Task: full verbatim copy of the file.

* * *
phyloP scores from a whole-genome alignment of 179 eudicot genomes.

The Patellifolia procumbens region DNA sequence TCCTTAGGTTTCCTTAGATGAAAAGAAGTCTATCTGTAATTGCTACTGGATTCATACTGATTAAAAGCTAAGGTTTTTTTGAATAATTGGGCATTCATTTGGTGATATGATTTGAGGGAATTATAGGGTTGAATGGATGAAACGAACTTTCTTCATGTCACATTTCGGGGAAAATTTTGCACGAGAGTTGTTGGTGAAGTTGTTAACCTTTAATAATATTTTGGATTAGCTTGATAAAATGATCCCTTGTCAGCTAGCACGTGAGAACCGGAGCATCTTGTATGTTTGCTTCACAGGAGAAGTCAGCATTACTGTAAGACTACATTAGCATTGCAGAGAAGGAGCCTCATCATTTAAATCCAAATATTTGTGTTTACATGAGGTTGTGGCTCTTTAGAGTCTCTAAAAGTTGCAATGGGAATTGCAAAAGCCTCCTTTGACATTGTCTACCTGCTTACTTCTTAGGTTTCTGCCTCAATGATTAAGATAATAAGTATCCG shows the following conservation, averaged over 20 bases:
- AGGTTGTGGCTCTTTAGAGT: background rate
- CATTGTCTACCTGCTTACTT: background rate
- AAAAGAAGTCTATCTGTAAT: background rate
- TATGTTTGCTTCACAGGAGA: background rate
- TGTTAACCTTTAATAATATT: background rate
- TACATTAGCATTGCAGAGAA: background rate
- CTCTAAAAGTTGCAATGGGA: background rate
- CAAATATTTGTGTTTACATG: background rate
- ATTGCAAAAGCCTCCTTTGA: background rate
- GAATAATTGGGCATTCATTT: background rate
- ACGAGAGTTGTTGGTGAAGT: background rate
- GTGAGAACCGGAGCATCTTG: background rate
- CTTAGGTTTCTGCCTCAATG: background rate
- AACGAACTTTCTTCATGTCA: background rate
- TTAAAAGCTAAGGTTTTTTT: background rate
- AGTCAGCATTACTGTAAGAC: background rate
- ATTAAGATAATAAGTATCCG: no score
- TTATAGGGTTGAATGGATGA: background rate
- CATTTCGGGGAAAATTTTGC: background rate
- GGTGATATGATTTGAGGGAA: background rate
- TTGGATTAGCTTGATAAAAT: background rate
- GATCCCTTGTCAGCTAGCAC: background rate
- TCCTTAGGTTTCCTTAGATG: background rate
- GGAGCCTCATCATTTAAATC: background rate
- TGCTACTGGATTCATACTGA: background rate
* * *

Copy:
phyloP scores from a whole-genome alignment of 179 eudicot genomes.

The Patellifolia procumbens region DNA sequence TCCTTAGGTTTCCTTAGATGAAAAGAAGTCTATCTGTAATTGCTACTGGATTCATACTGATTAAAAGCTAAGGTTTTTTTGAATAATTGGGCATTCATTTGGTGATATGATTTGAGGGAATTATAGGGTTGAATGGATGAAACGAACTTTCTTCATGTCACATTTCGGGGAAAATTTTGCACGAGAGTTGTTGGTGAAGTTGTTAACCTTTAATAATATTTTGGATTAGCTTGATAAAATGATCCCTTGTCAGCTAGCACGTGAGAACCGGAGCATCTTGTATGTTTGCTTCACAGGAGAAGTCAGCATTACTGTAAGACTACATTAGCATTGCAGAGAAGGAGCCTCATCATTTAAATCCAAATATTTGTGTTTACATGAGGTTGTGGCTCTTTAGAGTCTCTAAAAGTTGCAATGGGAATTGCAAAAGCCTCCTTTGACATTGTCTACCTGCTTACTTCTTAGGTTTCTGCCTCAATGATTAAGATAATAAGTATCCG shows the following conservation, averaged over 20 bases:
- AGGTTGTGGCTCTTTAGAGT: background rate
- CATTGTCTACCTGCTTACTT: background rate
- AAAAGAAGTCTATCTGTAAT: background rate
- TATGTTTGCTTCACAGGAGA: background rate
- TGTTAACCTTTAATAATATT: background rate
- TACATTAGCATTGCAGAGAA: background rate
- CTCTAAAAGTTGCAATGGGA: background rate
- CAAATATTTGTGTTTACATG: background rate
- ATTGCAAAAGCCTCCTTTGA: background rate
- GAATAATTGGGCATTCATTT: background rate
- ACGAGAGTTGTTGGTGAAGT: background rate
- GTGAGAACCGGAGCATCTTG: background rate
- CTTAGGTTTCTGCCTCAATG: background rate
- AACGAACTTTCTTCATGTCA: background rate
- TTAAAAGCTAAGGTTTTTTT: background rate
- AGTCAGCATTACTGTAAGAC: background rate
- ATTAAGATAATAAGTATCCG: no score
- TTATAGGGTTGAATGGATGA: background rate
- CATTTCGGGGAAAATTTTGC: background rate
- GGTGATATGATTTGAGGGAA: background rate
- TTGGATTAGCTTGATAAAAT: background rate
- GATCCCTTGTCAGCTAGCAC: background rate
- TCCTTAGGTTTCCTTAGATG: background rate
- GGAGCCTCATCATTTAAATC: background rate
- TGCTACTGGATTCATACTGA: background rate